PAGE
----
In our latest appearance on The List, we share the “Foundation Five”— five easy tips to supercharge your fitness goals.
Transformation is all about preparing and setting yourself up for success, and the best way is to start with small, actionable goals that you can build up over time. This is what I call the Foundation Five— five small tweaks you can make to your life RIGHT NOW as you ease into larger-scale lifestyle and fitness habits.
A study by the Natural Hydration Council found that one in 10 consultations for fatigue and tiredness is caused by dehydration. On top of that, the mechanism in our brain that signals thirst is often mistaken for hunger, so being better hydrated can cut down on overeating.
Your goal should be half of your body weight in ounces to start. Make it easier by keeping a reusable water bottle at home, at work, and in the car so you’re never left without an opportunity to hydrate.
I recommend eating breakfast to give your metabolism a jumpstart and help you burn more calories throughout the day. This is a great place to get carbs in too; they’ll keep you full for longer and help you stay in control of snacking later on. Try to eat breakfast as soon as you can in the morning, or right when your feeding window opens (if you like to use intermittent fasting).
Lean protein (paired with fibrous veggies on the side) is perfect for its low-calorie count and high nutrition content. And while protein should be a regular in all of your meals, if you must eat starchy or sugary carbs, do it earlier in the day. That way your body isn’t stuck burning those carbs overnight, so you can burn fat while you sleep instead.
The average American consumes more than 350 calories a day from added sugars, according to a Harvard Health study. These are often found in packaged and processed foods, and doesn’t even include natural sugars found in fruit and dairy!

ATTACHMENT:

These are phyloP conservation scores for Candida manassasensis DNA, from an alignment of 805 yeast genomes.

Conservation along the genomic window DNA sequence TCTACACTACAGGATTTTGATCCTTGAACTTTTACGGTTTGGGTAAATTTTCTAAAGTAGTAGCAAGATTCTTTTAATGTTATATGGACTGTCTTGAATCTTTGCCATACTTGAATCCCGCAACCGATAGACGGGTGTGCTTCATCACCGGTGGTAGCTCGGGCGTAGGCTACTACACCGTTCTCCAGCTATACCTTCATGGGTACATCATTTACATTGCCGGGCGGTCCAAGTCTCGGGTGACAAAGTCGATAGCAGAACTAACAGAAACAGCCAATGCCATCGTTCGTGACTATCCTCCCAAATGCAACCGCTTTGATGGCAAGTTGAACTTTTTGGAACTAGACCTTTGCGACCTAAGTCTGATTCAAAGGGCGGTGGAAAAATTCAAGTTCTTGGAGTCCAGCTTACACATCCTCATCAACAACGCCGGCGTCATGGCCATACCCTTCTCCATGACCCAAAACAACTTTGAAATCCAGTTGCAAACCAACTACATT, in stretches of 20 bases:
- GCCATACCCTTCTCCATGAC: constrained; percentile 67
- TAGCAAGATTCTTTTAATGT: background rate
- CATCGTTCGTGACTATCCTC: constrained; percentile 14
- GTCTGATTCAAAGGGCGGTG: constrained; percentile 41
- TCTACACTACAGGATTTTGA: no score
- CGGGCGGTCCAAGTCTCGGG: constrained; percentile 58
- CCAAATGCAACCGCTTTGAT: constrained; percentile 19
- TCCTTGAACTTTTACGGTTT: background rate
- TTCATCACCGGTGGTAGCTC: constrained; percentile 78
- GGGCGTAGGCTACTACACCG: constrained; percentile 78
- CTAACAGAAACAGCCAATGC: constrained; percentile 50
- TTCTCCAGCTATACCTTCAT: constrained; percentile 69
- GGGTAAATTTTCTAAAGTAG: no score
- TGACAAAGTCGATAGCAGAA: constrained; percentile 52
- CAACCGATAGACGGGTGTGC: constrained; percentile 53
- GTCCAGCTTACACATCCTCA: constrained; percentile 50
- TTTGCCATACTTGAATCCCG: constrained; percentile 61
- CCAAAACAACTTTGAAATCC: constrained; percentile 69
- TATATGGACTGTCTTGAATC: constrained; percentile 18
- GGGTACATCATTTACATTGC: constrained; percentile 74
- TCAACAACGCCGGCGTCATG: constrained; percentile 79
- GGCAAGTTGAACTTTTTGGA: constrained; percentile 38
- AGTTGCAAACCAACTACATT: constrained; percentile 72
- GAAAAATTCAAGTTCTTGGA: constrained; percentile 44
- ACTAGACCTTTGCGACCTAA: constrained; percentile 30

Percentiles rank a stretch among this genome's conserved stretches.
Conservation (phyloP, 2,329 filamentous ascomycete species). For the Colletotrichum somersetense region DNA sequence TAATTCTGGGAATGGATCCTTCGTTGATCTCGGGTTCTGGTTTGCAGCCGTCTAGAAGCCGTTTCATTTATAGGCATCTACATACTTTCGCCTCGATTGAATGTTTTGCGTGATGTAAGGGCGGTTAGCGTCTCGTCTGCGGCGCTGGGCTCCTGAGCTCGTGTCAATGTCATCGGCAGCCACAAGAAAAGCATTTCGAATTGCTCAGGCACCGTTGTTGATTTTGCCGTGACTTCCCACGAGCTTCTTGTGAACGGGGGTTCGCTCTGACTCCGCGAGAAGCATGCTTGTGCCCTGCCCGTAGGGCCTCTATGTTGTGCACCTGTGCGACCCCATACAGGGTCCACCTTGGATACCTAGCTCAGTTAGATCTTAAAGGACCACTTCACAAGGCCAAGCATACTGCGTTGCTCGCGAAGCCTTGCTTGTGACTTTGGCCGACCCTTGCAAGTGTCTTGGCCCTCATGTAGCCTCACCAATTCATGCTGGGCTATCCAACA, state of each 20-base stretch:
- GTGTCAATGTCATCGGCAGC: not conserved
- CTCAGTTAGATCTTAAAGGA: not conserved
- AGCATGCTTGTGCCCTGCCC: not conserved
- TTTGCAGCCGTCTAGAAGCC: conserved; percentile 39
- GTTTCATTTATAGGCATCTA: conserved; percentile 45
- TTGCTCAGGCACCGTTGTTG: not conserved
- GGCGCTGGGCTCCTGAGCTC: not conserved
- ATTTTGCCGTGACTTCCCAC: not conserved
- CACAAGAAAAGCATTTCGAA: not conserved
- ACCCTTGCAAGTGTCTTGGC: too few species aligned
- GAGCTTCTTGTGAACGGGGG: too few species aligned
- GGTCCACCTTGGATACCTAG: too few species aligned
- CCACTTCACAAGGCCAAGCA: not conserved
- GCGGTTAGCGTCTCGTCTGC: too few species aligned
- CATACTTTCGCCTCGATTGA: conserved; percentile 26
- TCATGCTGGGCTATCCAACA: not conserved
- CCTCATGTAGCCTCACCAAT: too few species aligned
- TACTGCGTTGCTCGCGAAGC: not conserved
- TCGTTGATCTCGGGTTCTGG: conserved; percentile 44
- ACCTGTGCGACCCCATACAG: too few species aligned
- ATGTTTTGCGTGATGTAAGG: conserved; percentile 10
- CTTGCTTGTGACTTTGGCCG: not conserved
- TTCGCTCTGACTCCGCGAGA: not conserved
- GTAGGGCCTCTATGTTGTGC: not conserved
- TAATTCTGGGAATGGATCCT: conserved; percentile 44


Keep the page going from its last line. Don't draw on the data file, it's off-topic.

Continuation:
You might think these sugars are only added to syrups and frosting, but it’s added to so much more: condiments, sauces, salad dressing, even cereal and crackers. Be wary of this when you’re grocery shopping because those sugars can really add up.
High sodium intake, on the other hand, affects heart health and blood pressure, not to mention your body’s water retention. Staying well-hydrated can help here, but the real key is in reducing salt where you can.
Cut out processed foods, be careful with condiments often packed with sodium, and try using spices and herbs to flavor your meals instead of salt when possible.
Start with five minutes of deliberate movement each day. This isn’t about going all out and trying to burn 100 calories during those five minutes. It’s really about MINDSET— establishing a daily practice of prioritizing your body’s movement and health creates a foundation to build upon so you’re ready to hit the ground running. Believe me, this makes regular exercise SO much easier.
To watch our The List TV video and learn more, click here.